Human leukocyte antigen class II and III alleles and severity of hepatitis C virus–related chronic liver disease

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Abstract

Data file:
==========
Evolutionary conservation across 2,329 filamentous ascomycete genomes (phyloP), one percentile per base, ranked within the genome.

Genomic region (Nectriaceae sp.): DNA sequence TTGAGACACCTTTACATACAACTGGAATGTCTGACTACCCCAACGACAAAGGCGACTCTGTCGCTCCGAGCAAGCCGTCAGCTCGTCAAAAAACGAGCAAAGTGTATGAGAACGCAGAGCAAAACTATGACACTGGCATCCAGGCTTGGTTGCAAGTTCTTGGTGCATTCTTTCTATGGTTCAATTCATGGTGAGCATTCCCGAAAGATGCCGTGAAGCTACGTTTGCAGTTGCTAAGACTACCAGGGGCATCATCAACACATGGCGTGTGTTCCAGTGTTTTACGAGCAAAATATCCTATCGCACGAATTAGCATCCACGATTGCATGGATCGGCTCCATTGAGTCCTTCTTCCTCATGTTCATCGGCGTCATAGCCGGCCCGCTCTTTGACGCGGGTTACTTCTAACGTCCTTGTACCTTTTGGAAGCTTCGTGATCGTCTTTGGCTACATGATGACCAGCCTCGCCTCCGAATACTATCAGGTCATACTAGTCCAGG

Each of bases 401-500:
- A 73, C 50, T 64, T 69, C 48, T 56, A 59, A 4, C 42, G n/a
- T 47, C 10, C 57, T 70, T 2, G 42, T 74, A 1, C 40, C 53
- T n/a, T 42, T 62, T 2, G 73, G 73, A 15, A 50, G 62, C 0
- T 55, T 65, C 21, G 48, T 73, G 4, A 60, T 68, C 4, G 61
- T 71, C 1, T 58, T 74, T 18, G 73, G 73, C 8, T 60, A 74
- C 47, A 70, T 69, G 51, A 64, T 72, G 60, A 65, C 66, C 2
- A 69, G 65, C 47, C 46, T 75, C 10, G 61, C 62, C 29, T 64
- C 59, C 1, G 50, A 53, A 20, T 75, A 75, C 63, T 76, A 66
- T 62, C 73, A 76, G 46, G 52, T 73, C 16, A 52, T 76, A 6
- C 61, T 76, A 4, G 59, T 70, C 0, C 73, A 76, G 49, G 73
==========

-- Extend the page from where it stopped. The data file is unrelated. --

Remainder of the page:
Hepatitis C outcome is likely related both to viral factors and host's immune responses. We correlated the severity of liver disease with human leukocyte antigen (HLA) genes (C4A, C4B, TNFA, TNFB, DRB1, DRB3, DRB4, DRB5, DQA1, DQB1, TAP1, and TAP2) in three groups of subjects: 99 patients with chronic hepatitis, 41 asymptomatic carriers, and 179 uninfected controls. Patients with grade/stage 3 to 4 hepatitis significantly differentiated for their low frequency of alleles TNFB*1, DRB1*1104, and DRB3*03, which had a protective role, and high frequency of allele DRB1*1001, which was associated with disease severity. HLA-DRB*11 subtypes were differentially distributed: DRB1*1104 was most frequent in carriers, whereas DRB1*1101 was more frequent in patients. The TAP1C,2A haplotype was also underrepresented in patients with respect to controls. Finally, a decrease of heterozygous subjects was observed in patients with respect to carriers at the DQB1 locus. Multivariate analysis by correspondence analysis and multiple logistic regression indicated that age, sex, and hepatitis C virus (HCV) type were the strongest risk factors; however, some immunogenetic variables (TNFB*1, DRB1*1104, and DRB3*03) showed an independent contribution, especially in comparing patients with extreme manifestations of disease. The involvement of different genes in various HLA subregions suggests that anti-HCV responses are modulated by a complex gene interplay rather than by single alleles

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